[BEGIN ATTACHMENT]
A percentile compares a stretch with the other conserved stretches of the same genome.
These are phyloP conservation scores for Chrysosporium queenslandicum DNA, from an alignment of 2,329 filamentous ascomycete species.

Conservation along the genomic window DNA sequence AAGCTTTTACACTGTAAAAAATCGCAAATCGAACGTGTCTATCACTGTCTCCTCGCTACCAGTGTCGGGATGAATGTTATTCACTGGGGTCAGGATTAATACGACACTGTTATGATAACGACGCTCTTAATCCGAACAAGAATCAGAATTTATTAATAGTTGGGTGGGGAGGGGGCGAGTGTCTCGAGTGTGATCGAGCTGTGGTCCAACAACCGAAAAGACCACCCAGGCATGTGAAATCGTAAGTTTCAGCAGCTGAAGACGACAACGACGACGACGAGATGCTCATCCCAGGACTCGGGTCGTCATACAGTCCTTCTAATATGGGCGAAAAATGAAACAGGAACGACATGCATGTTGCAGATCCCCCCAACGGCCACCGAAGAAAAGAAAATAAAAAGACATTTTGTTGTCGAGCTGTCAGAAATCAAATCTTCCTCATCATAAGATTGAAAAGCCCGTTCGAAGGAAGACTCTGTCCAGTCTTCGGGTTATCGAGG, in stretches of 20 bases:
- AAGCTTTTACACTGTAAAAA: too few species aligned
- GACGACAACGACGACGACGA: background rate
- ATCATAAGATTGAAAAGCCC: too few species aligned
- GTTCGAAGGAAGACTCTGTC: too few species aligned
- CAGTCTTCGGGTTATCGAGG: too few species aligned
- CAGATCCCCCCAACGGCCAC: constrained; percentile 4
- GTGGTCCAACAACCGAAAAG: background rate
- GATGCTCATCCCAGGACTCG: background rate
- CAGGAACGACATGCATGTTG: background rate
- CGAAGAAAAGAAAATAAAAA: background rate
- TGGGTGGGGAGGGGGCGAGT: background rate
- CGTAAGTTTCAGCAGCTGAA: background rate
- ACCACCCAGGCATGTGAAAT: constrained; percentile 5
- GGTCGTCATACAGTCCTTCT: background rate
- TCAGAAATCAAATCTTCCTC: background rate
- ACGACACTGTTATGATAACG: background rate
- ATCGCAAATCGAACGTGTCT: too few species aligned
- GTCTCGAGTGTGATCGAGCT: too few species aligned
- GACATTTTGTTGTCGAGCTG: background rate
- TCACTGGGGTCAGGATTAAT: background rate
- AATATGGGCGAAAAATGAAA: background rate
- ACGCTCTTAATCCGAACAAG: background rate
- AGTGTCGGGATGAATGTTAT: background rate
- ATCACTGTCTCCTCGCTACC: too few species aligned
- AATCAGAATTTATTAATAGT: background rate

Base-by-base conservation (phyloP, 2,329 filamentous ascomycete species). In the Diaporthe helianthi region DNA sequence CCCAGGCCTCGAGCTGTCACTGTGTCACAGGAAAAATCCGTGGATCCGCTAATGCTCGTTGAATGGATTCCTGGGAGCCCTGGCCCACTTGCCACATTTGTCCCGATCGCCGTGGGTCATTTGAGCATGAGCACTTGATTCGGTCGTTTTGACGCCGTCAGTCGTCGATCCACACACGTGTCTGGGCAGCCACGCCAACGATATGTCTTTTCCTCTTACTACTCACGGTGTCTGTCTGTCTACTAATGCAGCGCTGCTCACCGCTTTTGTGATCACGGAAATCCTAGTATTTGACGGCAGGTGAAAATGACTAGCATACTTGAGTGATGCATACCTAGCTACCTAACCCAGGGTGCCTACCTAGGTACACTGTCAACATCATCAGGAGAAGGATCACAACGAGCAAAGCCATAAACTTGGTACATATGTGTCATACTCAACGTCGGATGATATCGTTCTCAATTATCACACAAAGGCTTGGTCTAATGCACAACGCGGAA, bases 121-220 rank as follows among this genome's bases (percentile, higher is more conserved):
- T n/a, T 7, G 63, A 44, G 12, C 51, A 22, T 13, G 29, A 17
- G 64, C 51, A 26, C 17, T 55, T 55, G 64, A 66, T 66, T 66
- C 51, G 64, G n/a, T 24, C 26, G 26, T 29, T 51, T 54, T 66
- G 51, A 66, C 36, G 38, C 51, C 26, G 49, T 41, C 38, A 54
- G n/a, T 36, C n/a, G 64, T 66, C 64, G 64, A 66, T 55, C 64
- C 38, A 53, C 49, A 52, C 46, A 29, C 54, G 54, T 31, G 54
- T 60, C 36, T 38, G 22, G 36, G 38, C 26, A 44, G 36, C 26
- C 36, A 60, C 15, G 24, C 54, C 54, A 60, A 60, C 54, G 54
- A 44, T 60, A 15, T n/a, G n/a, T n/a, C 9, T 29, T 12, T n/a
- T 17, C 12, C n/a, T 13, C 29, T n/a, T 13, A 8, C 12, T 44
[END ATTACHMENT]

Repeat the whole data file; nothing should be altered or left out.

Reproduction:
A percentile compares a stretch with the other conserved stretches of the same genome.
These are phyloP conservation scores for Chrysosporium queenslandicum DNA, from an alignment of 2,329 filamentous ascomycete species.

Conservation along the genomic window DNA sequence AAGCTTTTACACTGTAAAAAATCGCAAATCGAACGTGTCTATCACTGTCTCCTCGCTACCAGTGTCGGGATGAATGTTATTCACTGGGGTCAGGATTAATACGACACTGTTATGATAACGACGCTCTTAATCCGAACAAGAATCAGAATTTATTAATAGTTGGGTGGGGAGGGGGCGAGTGTCTCGAGTGTGATCGAGCTGTGGTCCAACAACCGAAAAGACCACCCAGGCATGTGAAATCGTAAGTTTCAGCAGCTGAAGACGACAACGACGACGACGAGATGCTCATCCCAGGACTCGGGTCGTCATACAGTCCTTCTAATATGGGCGAAAAATGAAACAGGAACGACATGCATGTTGCAGATCCCCCCAACGGCCACCGAAGAAAAGAAAATAAAAAGACATTTTGTTGTCGAGCTGTCAGAAATCAAATCTTCCTCATCATAAGATTGAAAAGCCCGTTCGAAGGAAGACTCTGTCCAGTCTTCGGGTTATCGAGG, in stretches of 20 bases:
- AAGCTTTTACACTGTAAAAA: too few species aligned
- GACGACAACGACGACGACGA: background rate
- ATCATAAGATTGAAAAGCCC: too few species aligned
- GTTCGAAGGAAGACTCTGTC: too few species aligned
- CAGTCTTCGGGTTATCGAGG: too few species aligned
- CAGATCCCCCCAACGGCCAC: constrained; percentile 4
- GTGGTCCAACAACCGAAAAG: background rate
- GATGCTCATCCCAGGACTCG: background rate
- CAGGAACGACATGCATGTTG: background rate
- CGAAGAAAAGAAAATAAAAA: background rate
- TGGGTGGGGAGGGGGCGAGT: background rate
- CGTAAGTTTCAGCAGCTGAA: background rate
- ACCACCCAGGCATGTGAAAT: constrained; percentile 5
- GGTCGTCATACAGTCCTTCT: background rate
- TCAGAAATCAAATCTTCCTC: background rate
- ACGACACTGTTATGATAACG: background rate
- ATCGCAAATCGAACGTGTCT: too few species aligned
- GTCTCGAGTGTGATCGAGCT: too few species aligned
- GACATTTTGTTGTCGAGCTG: background rate
- TCACTGGGGTCAGGATTAAT: background rate
- AATATGGGCGAAAAATGAAA: background rate
- ACGCTCTTAATCCGAACAAG: background rate
- AGTGTCGGGATGAATGTTAT: background rate
- ATCACTGTCTCCTCGCTACC: too few species aligned
- AATCAGAATTTATTAATAGT: background rate

Base-by-base conservation (phyloP, 2,329 filamentous ascomycete species). In the Diaporthe helianthi region DNA sequence CCCAGGCCTCGAGCTGTCACTGTGTCACAGGAAAAATCCGTGGATCCGCTAATGCTCGTTGAATGGATTCCTGGGAGCCCTGGCCCACTTGCCACATTTGTCCCGATCGCCGTGGGTCATTTGAGCATGAGCACTTGATTCGGTCGTTTTGACGCCGTCAGTCGTCGATCCACACACGTGTCTGGGCAGCCACGCCAACGATATGTCTTTTCCTCTTACTACTCACGGTGTCTGTCTGTCTACTAATGCAGCGCTGCTCACCGCTTTTGTGATCACGGAAATCCTAGTATTTGACGGCAGGTGAAAATGACTAGCATACTTGAGTGATGCATACCTAGCTACCTAACCCAGGGTGCCTACCTAGGTACACTGTCAACATCATCAGGAGAAGGATCACAACGAGCAAAGCCATAAACTTGGTACATATGTGTCATACTCAACGTCGGATGATATCGTTCTCAATTATCACACAAAGGCTTGGTCTAATGCACAACGCGGAA, bases 121-220 rank as follows among this genome's bases (percentile, higher is more conserved):
- T n/a, T 7, G 63, A 44, G 12, C 51, A 22, T 13, G 29, A 17
- G 64, C 51, A 26, C 17, T 55, T 55, G 64, A 66, T 66, T 66
- C 51, G 64, G n/a, T 24, C 26, G 26, T 29, T 51, T 54, T 66
- G 51, A 66, C 36, G 38, C 51, C 26, G 49, T 41, C 38, A 54
- G n/a, T 36, C n/a, G 64, T 66, C 64, G 64, A 66, T 55, C 64
- C 38, A 53, C 49, A 52, C 46, A 29, C 54, G 54, T 31, G 54
- T 60, C 36, T 38, G 22, G 36, G 38, C 26, A 44, G 36, C 26
- C 36, A 60, C 15, G 24, C 54, C 54, A 60, A 60, C 54, G 54
- A 44, T 60, A 15, T n/a, G n/a, T n/a, C 9, T 29, T 12, T n/a
- T 17, C 12, C n/a, T 13, C 29, T n/a, T 13, A 8, C 12, T 44